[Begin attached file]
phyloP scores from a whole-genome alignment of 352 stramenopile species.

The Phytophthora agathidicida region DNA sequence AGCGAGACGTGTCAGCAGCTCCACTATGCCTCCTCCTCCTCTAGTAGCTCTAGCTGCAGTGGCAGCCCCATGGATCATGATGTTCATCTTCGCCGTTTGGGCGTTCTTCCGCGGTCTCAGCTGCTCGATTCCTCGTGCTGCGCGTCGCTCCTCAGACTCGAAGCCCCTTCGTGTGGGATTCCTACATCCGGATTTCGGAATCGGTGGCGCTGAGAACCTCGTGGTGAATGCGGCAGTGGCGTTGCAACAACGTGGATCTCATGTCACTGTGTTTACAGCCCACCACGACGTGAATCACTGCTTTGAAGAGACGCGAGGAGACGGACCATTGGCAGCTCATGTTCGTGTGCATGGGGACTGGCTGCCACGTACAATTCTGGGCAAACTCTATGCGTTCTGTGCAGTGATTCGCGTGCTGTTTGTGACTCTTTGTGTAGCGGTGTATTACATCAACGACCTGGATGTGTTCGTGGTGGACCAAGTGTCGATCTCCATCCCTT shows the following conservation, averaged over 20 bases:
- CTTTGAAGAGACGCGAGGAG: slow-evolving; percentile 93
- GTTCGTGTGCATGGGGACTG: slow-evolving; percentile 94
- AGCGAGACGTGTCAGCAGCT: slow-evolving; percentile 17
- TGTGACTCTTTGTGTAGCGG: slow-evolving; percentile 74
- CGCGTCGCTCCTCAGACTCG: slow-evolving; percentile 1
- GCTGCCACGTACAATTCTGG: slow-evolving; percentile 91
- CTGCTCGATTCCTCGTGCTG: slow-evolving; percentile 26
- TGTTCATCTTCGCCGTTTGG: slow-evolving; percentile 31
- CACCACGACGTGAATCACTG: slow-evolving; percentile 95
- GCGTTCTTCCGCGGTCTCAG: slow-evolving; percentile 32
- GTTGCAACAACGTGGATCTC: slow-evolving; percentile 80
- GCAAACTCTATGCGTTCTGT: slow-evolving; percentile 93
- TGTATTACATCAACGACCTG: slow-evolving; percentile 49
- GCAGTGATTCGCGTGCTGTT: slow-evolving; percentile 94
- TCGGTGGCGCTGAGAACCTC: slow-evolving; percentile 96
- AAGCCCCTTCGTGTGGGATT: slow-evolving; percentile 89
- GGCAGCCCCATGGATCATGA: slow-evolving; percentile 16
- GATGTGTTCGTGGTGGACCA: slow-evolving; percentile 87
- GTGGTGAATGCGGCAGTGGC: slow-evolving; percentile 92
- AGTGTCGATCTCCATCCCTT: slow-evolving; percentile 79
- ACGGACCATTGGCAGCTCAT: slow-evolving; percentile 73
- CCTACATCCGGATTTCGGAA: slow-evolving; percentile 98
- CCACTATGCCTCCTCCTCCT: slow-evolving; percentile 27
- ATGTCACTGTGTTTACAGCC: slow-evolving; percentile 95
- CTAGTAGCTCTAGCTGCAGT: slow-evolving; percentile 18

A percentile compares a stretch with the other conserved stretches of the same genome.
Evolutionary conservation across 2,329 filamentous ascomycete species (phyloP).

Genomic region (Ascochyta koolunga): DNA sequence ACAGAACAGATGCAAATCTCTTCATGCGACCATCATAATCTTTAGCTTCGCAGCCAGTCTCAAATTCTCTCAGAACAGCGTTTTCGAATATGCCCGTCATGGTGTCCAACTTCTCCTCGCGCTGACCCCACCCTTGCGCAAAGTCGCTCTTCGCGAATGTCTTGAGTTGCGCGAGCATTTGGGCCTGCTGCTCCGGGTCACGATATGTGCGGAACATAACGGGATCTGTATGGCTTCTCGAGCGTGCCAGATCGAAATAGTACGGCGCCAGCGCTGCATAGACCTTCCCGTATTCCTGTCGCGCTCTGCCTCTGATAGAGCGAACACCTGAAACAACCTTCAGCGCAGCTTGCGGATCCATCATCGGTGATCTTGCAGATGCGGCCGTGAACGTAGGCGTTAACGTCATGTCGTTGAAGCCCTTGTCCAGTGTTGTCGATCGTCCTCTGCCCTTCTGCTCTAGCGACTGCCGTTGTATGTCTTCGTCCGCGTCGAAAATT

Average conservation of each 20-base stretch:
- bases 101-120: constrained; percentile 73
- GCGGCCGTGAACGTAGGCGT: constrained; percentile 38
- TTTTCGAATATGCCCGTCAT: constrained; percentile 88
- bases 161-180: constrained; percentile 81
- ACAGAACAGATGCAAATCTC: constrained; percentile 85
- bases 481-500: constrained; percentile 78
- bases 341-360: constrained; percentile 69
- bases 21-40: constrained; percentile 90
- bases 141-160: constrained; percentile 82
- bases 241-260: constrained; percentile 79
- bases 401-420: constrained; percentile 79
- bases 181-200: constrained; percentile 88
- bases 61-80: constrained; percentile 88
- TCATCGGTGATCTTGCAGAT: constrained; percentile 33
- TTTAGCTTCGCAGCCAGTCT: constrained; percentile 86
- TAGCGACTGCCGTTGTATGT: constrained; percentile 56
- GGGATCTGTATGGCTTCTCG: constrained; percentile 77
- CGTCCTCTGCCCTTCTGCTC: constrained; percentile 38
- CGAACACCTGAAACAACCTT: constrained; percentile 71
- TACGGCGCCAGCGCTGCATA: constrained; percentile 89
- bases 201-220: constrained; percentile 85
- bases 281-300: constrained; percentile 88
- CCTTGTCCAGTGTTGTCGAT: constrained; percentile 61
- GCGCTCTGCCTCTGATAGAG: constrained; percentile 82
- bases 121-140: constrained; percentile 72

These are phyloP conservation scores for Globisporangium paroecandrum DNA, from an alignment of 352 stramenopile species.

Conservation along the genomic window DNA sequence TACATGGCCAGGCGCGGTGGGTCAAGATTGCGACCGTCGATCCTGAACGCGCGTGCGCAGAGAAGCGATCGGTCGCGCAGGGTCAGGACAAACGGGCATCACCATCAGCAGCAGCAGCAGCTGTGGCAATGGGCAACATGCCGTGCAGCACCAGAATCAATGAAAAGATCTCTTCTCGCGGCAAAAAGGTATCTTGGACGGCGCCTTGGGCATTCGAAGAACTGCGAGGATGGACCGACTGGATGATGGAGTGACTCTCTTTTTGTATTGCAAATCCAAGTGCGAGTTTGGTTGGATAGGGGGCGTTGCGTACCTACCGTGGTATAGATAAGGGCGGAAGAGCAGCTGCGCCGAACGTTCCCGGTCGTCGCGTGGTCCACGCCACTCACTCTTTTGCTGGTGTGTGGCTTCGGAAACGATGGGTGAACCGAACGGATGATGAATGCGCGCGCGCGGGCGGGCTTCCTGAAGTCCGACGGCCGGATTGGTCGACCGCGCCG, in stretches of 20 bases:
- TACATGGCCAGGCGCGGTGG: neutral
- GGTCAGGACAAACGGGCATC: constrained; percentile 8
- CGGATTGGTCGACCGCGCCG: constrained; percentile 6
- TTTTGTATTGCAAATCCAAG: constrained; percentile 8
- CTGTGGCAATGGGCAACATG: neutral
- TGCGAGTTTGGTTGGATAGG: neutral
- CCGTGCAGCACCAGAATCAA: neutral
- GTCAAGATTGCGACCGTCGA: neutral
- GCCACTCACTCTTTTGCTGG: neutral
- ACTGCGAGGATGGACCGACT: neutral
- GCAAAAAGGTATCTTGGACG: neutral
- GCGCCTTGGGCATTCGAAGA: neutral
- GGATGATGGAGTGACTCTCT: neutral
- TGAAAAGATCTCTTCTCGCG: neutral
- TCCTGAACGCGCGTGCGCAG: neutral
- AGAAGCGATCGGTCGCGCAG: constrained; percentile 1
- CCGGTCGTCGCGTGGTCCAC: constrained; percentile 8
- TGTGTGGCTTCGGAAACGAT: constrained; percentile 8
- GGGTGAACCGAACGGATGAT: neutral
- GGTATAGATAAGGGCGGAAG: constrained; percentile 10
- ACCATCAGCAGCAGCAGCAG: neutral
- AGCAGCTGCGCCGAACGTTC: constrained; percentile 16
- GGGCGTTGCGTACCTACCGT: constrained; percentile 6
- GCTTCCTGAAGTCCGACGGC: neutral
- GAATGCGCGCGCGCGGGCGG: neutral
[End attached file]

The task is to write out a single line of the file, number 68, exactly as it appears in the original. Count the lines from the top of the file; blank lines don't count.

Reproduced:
- ACTGCGAGGATGGACCGACT: neutral